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Discover Nature: Crappie

A white crappie sits, suspended in dark water, with a white body and black vertical stripes of scales.
White crappie are spawning in Missouri waters this week across most of the state. Learn where to find them, how to catch them, and how to prepare them, with the Missouri Department of Conservation’s online field guide. ";

This week on Discover Nature, crappie are spawning in shallow water across Missouri.

These popular panfish occur nearly statewide in open water or near submerged timber or other suitable cover in ponds, lakes, reservoirs, and slow-flowing backwaters of large rivers. 

During the spring spawning season, these fish find vegetation and submerged woody structure in shallow water.  

Crappie are most active in evening and nighttime, but can be observed at all times of day. 

Individuals usually live no more than three or four years, but occasionally can live eight years or more. They nest in colonies in or near plant growth, if available, with as many as 35 nests being reported in a single colony.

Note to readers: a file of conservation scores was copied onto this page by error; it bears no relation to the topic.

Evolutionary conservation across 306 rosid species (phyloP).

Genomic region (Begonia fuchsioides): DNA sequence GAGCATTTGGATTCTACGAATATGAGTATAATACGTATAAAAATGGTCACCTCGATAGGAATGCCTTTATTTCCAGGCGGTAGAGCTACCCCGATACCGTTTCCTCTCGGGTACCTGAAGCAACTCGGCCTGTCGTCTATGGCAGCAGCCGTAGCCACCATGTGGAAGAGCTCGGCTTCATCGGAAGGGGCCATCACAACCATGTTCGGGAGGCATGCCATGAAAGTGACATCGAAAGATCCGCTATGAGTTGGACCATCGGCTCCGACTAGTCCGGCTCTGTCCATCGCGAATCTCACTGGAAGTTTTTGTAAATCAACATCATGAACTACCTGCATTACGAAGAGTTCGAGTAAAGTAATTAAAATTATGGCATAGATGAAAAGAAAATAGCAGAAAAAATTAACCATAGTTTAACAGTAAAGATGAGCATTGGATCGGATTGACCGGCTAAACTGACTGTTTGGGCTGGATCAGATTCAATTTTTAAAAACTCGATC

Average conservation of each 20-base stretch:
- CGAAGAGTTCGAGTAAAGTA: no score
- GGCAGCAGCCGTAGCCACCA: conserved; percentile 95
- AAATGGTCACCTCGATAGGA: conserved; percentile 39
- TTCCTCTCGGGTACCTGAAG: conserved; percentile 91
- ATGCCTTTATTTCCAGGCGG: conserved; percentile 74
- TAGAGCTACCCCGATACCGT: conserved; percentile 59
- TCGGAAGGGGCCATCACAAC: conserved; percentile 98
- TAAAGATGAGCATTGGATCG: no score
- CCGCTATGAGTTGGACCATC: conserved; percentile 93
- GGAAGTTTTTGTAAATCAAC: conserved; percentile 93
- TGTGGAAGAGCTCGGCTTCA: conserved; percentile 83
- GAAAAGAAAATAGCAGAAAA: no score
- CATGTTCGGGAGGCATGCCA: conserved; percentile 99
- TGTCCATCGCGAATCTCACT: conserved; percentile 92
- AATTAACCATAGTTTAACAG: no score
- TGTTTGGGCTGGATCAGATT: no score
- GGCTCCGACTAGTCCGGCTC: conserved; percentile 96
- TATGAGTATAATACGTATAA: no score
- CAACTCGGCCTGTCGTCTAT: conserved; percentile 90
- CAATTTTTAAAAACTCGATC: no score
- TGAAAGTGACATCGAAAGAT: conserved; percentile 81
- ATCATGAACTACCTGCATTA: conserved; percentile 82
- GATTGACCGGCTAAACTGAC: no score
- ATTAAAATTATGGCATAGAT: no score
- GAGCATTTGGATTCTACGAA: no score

Crappie primarily eat minnows and young shad, as well as aquatic insects and small crustaceans. 

In Missouri white crappie are more prolific than black crappie, and its size and prevalence make it one of the most popular fish species in the angler’s creel. 

Learn more about both white and black crappie species, including where to find them, how to catch them, and recipes for putting fresh, wild-caught food on the table with the Missouri Department of Conservation’s online field guide.

Discover Nature is sponsored by the Missouri Department of Conservation.

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